In January, the idea of adding a head of lettuce, three tomatoes, a pound of ground beef and a gallon of milk to your order at a restaurant would have seemed ridiculous.
However, in the wake of the COVID-19 pandemic, that might just be the future.
Restaurants started selling groceries as their dining rooms were closed, at first to get rid of inventory that was going bad, but then, as they saw shortages of staples at supermarkets, also as a service to their community.
“We’ve seen a number of our restaurant customers convert their dining rooms to a mini-grocery store,” said Shannon Mutschler, senior director for external communications at restaurant distributor Sysco. Some are offering their own food as takeout, but also milk, eggs and other items “that their community is having trouble finding at their retail grocer.”
In fact, Sysco has set up a tool kit to help restaurants set up these mini-grocery stores, or what Sysco calls a “pop-up shop” in their dining rooms, available on their website.
When Castle Hot Springs, a resort in the Sonoran Desert about 50 miles from Phoenix closed its doors in March, its one-acre farm and greenhouse didn’t stop producing fruits, vegetables and herbs. So resident agronomist Ian Beger and executive chef and food and beverage director Christopher Brugman started assembling them into CSA-style produce boxes, starting at $25 per week for, a pound of lettuce and an 8-ounce clamshell of microgreens. For $250, customers got greens and other vegetables, herbs, tomatoes and other fruit, edible flowers, coffee beans, preserves and seeds for customers to plant in their own gardens. Profits from the boxes go to The Society of St. Vincent de Paul.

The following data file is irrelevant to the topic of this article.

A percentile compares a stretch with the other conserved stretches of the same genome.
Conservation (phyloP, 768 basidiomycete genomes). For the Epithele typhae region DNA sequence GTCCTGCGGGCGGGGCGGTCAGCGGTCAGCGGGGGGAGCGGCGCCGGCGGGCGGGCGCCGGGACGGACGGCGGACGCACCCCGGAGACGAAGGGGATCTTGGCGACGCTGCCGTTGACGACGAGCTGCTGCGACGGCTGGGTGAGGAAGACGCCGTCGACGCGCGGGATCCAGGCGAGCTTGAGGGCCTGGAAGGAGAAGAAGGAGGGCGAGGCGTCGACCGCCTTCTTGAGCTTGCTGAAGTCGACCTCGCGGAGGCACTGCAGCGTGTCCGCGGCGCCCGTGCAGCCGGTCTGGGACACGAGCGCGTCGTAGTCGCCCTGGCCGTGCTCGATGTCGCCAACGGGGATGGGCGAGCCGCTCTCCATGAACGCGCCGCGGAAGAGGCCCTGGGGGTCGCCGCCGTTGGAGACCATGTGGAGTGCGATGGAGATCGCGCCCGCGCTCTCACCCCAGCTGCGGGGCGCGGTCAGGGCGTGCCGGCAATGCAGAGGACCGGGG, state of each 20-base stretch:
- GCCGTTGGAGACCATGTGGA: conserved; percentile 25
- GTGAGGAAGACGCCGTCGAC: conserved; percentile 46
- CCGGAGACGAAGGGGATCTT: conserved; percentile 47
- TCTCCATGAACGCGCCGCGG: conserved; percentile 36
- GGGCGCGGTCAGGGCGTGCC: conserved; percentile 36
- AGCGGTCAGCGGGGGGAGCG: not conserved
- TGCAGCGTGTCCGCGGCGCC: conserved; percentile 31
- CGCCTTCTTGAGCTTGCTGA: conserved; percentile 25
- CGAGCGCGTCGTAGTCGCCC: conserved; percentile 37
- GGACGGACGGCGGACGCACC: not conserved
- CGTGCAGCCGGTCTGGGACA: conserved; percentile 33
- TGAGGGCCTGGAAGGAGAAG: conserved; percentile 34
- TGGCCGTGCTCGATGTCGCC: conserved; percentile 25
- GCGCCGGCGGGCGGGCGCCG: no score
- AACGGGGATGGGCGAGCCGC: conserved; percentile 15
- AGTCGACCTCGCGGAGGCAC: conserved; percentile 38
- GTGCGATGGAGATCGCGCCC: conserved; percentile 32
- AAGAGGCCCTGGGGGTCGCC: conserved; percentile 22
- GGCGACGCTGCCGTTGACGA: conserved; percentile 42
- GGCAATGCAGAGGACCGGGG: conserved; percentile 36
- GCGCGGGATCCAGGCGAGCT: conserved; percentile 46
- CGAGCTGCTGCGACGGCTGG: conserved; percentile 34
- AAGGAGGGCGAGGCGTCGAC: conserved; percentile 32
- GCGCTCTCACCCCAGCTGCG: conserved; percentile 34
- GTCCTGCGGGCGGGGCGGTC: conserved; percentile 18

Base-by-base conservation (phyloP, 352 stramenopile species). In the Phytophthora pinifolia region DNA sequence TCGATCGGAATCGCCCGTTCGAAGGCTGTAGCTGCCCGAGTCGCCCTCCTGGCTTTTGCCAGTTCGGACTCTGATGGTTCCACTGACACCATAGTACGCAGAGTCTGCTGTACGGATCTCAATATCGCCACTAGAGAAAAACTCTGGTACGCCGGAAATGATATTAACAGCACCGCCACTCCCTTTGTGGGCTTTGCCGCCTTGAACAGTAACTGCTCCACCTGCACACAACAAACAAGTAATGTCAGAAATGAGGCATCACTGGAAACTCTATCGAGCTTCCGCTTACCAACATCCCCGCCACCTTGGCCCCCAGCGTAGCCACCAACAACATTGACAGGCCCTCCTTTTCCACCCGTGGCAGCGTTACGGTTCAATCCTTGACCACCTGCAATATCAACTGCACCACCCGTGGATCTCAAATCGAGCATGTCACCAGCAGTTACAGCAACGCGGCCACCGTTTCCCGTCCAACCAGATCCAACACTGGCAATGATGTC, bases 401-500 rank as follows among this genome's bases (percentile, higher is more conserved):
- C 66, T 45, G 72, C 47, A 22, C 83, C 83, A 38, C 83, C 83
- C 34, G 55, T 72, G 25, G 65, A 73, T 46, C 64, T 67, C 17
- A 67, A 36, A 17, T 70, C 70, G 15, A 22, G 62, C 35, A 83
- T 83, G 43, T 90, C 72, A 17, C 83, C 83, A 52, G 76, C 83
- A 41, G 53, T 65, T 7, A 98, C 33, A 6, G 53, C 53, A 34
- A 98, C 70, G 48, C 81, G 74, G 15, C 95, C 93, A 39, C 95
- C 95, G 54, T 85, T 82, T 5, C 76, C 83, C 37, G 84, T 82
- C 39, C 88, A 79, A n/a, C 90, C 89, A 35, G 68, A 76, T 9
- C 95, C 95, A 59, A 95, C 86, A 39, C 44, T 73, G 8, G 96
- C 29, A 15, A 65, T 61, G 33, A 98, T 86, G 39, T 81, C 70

Grocery sales have been one of three main food innovations that restaurants turned to in the face of sudden declines in traffic and the closure of their dining rooms. The other two were family meals — a large enough entrée and enough sides for between four and six people, ready to take home and reheat — and meal kits, which required some assembly, reheating or light cooking once guests got them home.
Operators say all three of those new offerings are likely to remain fixtures at restaurants in the post-pandemic world — and other innovations are afoot as well.
Photo: Bucatini meal kits from Spiaggia in Chicago.
Marc Falsetto, the founder and CEO of Handcrafted Hospitality, which operates six concepts in Miami and Fort Lauderdale, Fla., has set up a sort of bodega next to a beachside location of his Tacocraft concept, through which he offers a takeout grab-and-go menu as well as well as groceries such as tomatoes, avocadoes and hot sauce, plus large format cocktails and bottles of alcohol and beer. His Henry’s Sandwich Station started offering its meat and cheese by the pound, as well as tomatoes, avocados and onions.
He says he sees no reason why he’d stop doing offering those items.
“We’ve had tremendous success with that,” he said.
Meal kits have been everything from catering trays of taco meat, tortillas and condiments that let customers set up their own taco bars at home, to slightly more labor-intensive affairs, such as the
Bucatini Home Meal Kit, sold by Café Spiaggia in Chicago. For $55 customers got bucatini, guanciale, Calabrian chiles, tomato sauce, onions, butter, Pecorino Romano cheese, parsley and cooking instructions.
Kids’ pizza kits have quickly become a favorite type of meal kit; it’s fun and gives kids who are sheltering in place something to do.
Mici Handcrafted Italian, a six-unit fast-casual pizza chain based in Denver, started offering kids’ pizza kits shortly after the restaurants had to close their dining rooms.
Now, CEO Elliot Schiffer wouldn’t think of getting rid of them, even once the crisis is over: They sold more than 2,000 of them, at $5.99 apiece plus $1 per topping, in the first three weeks that they were available.
“What we’re realizing is we probably should have had this all along,” he said.